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October 18, 2017

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Trial delayed for men suspected of posing as Mormon missionaries and robbing home


Metro Police

Two suspects in an armed robbery are shown June 27, 2013, in the area of Flamingo Road and Buffalo Drive. Police say the men dressed as Mormon missionaries.

Updated Wednesday, Jan. 8, 2014 | 12:38 p.m.

Abraham Austin

Abraham Austin

Robert Estall, from December 2011

Robert Estall, from December 2011

Attorneys for the men accused of posing as Mormon missionaries and committing a strong-armed robbery last summer in Las Vegas will have more time to build their case.

During a pretrial conference today, Clark County District Judge David Barker agreed to a request to delay until July 7 the trial for Robert Estall, 25, and Abraham Austin Jr. (also known as Abraham Austins Jr.), 28. The two are charged with first-degree kidnapping, robbery, battery and burglary in the alleged pistol-whipping and robbery of Terence Delucia on June 27, 2013. The defendants are accused of knocking on Delucia's door, ostensibly to talk religion, then muscling their way into the home and committing the robbery.

Austin was arrested Aug. 23 and Estall turned himself in Aug. 28.

A preliminary hearing in September revealed Delucia was a reluctant witness and prosecutors had to issue a warrant to get him to testify just days before the family was scheduled to move out of state. On the stand during a preliminary hearing, though, Delucia said he’d never received calls from prosecutors asking him to appear and denied he was forced to testify.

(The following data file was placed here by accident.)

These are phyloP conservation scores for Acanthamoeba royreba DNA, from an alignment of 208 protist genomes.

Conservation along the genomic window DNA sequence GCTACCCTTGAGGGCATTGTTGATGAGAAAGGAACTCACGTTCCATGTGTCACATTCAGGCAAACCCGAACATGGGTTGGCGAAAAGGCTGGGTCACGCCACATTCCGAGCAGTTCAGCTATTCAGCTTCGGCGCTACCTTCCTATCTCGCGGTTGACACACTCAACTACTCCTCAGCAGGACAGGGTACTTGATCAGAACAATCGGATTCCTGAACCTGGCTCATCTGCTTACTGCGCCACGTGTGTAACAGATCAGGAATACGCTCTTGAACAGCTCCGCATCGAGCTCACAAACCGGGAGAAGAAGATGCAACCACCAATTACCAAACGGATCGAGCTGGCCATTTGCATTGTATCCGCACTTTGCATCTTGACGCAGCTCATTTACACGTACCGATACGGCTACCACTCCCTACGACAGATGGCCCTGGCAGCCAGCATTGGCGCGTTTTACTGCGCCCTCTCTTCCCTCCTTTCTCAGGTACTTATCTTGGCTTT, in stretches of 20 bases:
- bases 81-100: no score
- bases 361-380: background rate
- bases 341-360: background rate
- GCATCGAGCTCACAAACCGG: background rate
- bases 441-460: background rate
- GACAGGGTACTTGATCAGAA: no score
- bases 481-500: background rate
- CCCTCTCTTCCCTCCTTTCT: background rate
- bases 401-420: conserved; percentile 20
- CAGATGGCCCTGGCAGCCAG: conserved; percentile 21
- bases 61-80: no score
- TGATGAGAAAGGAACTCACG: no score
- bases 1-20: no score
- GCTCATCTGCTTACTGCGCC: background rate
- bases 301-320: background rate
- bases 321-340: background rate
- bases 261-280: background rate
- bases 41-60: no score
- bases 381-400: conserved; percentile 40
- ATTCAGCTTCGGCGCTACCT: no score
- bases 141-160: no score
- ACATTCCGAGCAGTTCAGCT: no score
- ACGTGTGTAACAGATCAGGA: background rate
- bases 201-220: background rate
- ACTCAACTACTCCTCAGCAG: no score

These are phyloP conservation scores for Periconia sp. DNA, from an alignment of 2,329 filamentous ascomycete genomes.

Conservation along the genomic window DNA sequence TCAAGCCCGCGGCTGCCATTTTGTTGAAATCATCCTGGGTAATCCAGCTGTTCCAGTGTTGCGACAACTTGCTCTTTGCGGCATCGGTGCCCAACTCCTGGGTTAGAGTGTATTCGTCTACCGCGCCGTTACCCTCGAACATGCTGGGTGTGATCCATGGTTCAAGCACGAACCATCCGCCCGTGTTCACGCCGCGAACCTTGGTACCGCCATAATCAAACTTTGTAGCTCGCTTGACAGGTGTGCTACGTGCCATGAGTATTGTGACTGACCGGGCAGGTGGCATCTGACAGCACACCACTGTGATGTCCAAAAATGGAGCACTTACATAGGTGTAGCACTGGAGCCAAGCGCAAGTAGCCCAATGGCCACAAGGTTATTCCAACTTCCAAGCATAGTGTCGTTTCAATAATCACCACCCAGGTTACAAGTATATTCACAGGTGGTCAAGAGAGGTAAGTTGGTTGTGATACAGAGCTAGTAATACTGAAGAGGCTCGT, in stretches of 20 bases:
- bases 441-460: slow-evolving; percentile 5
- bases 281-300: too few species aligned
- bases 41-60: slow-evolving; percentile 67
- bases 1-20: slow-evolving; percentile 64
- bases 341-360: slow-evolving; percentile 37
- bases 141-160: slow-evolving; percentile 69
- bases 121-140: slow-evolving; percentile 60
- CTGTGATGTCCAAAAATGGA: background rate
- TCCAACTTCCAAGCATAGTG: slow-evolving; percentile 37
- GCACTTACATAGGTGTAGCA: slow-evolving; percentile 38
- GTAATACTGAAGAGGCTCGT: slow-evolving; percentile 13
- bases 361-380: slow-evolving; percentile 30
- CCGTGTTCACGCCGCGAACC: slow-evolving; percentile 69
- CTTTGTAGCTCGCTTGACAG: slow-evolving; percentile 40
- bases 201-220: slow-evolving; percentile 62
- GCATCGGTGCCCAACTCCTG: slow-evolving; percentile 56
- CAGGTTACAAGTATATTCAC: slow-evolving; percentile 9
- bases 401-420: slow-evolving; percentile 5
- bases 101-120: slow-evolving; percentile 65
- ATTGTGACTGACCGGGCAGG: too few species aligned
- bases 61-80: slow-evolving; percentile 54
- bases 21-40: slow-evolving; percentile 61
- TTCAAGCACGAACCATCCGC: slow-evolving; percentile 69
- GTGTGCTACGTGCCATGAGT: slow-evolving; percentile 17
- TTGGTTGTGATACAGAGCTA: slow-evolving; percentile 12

Some of Delucia’s testimony conflicted with initial police reports of the alleged attack.

Delucia can be heard on a 911 tape yelling that two black men attacked him as his wife relayed the information to the emergency dispatcher. Austin is black, but Estall is not.

The June 27 robbery wasn’t the first time Delucia reported being attacked at his home at gunpoint. A 2012 incident left him short $30,000 and 2 ounces of pot. The most recent one cost him $3,000 and a little under an ounce of the drug, among other damages, he said.

Barker also set a Jan. 22 hearing to address potential competency issues for Austin, since his attorney expressed concerns that Austin wasn’t fully understanding the court process.

During today's proceedings, Estall also rejected a plea deal that would have given him the right to argue for probation. He told Barker that he declined the nonbinding offer because it wouldn’t guarantee probation.

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